Pennsylvania Senator Pat Toomey and four other Republican colleagues have introduced the Data Security and Breach Notification Act in a move to replace 46 different state laws with a comprehensive federal standard. Although similar consumer protection strategies have ultimately stalled in Congress over the past decade, there is renewed optimism that this attempt could gather the requisite support from concerned citizens and cooperation from covered entities.
A breach of trust
As cybercriminal motives and administrative complexity continue to make data breaches a more frequent occurrence, affected stakeholders have been less than thrilled with resolution efforts.
Earlier in the month, researchers from the Ponemon Institute discovered that 67 percent of consumers who remember receiving a data breach notification letter believe they did not receive enough information regarding the incident. In fact, 44 percent felt that they were left in the dark as to what type of data had been lost or stolen, never mind the scope or method of the breach.
This inconsistent track record of data stewardship has led to several unfortunate side effects. For instance, nearly half of consumers receiving notification suggested that they believed the company was concealing key facts. As a result, four in 10 surveyed patrons contemplated terminating a business relationship, while another 15 percent explicitly did so.
While demand for stiffer fines and larger payouts may take longer to fulfill, Ponemon analysts agreed that simplified explanations of how incidents occur and where primary risks lie will be a crucial first step toward regaining consumer confidence.
"When companies are making the decision to notify and determining how to notify, they should take into consideration that if they were the affected party in the breach, how they would like to be communicated with," research coordinator Michael Bruemmer explained in a related interview with InfoSecurity. "A federal data breach notification law will help tremendously and that will also create a more level notification playing field."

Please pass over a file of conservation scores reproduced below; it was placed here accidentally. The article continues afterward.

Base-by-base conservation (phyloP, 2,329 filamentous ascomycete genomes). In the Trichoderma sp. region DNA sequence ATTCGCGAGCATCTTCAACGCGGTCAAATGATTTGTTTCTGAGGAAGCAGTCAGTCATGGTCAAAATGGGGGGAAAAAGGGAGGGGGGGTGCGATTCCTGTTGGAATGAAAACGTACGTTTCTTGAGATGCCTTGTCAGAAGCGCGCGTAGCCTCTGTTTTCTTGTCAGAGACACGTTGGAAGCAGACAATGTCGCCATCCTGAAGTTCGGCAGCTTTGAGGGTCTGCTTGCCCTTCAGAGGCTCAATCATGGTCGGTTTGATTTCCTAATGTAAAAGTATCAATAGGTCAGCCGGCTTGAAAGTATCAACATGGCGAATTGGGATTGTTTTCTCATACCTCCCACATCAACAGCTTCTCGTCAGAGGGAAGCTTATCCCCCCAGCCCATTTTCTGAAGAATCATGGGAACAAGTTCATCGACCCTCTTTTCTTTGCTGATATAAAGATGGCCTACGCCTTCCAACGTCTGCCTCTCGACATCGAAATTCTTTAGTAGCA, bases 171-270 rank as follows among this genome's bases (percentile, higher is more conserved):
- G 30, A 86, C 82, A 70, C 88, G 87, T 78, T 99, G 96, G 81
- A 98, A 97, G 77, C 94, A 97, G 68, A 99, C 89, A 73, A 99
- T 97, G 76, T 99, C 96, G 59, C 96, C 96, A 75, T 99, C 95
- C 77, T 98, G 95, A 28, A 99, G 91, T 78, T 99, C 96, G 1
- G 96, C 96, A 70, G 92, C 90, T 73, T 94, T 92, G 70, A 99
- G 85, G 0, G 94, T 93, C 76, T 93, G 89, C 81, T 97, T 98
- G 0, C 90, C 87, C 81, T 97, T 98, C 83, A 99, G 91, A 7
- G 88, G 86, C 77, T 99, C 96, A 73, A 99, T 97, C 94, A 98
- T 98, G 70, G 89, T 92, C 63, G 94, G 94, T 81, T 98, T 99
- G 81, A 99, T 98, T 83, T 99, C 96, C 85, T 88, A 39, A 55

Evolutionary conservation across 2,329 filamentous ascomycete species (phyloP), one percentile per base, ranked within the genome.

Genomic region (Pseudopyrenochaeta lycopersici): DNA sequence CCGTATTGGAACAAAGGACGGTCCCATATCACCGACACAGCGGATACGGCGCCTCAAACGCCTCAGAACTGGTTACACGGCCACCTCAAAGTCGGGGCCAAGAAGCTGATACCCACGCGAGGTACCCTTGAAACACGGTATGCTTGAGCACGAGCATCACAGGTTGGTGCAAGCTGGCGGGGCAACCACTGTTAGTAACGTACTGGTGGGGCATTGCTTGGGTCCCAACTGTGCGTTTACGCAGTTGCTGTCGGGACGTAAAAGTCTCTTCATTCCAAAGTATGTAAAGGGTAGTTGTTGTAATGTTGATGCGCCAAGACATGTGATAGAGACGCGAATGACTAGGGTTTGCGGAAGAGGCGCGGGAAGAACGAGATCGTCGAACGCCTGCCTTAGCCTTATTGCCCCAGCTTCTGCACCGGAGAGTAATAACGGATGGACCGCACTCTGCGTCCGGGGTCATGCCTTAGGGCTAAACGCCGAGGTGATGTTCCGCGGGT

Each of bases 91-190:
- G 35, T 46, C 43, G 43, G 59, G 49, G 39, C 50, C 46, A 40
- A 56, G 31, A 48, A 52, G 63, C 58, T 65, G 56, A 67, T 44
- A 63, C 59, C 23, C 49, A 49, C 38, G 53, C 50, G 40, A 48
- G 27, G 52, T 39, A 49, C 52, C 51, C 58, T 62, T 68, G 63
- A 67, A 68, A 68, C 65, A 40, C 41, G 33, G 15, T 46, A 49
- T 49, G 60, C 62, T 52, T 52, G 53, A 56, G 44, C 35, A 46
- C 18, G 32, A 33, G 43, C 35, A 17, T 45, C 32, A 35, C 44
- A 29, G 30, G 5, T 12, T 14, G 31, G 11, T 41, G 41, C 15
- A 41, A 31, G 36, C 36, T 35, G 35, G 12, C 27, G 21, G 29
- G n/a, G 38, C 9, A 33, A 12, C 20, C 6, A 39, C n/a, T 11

Consolidation and innovation
It appears that Bruemmer's words have struck a chord in the halls of Congress as senators consider cutting through the confusion of 46 unique state data breach notification laws and establishing a national standard.
According to the Hill, the proposed bill would require original data owners, as well as the government intelligence community, to be notified of data breaches "as expeditiously as possible." Such disclosures must include a clear explanation of how the information was stolen and how affected individuals can contact the compromised company for further guidance. The legislation would explicitly identify covered data – from login credentials to Social Security numbers – and manage a compliance framework with punitive fines approaching $500,000 dollars.
The bill would also hold third-party service providers to stricter standards, a key provision considering the collaborative nature of modern data management.
"If a service provider becomes aware of a breach of security involving data in electronic form containing personal information that is owned or possessed by a covered entity that connects to or uses a system or network provided by the service provider for the purpose of transmitting, routing or providing intermediate or transient storage of such data, such service provider shall notify the covered entity who initiated such connection, transmission, routing or storage if such covered entity can be reasonably identified," the proposal states.
But although the bill has already gained endorsement from Verizon and CTIA – The Wireless Association, among others, the classic debate over state sovereignty and federal regulation persists. According to the Information Law Group, Connecticut and Vermont have each diligently updated their data security protocols in recent weeks. Similarly, several components of the federal bill have been modeled after progress made by California legislators last year.
Data Security News from SimplySecurity.com by Trend Micro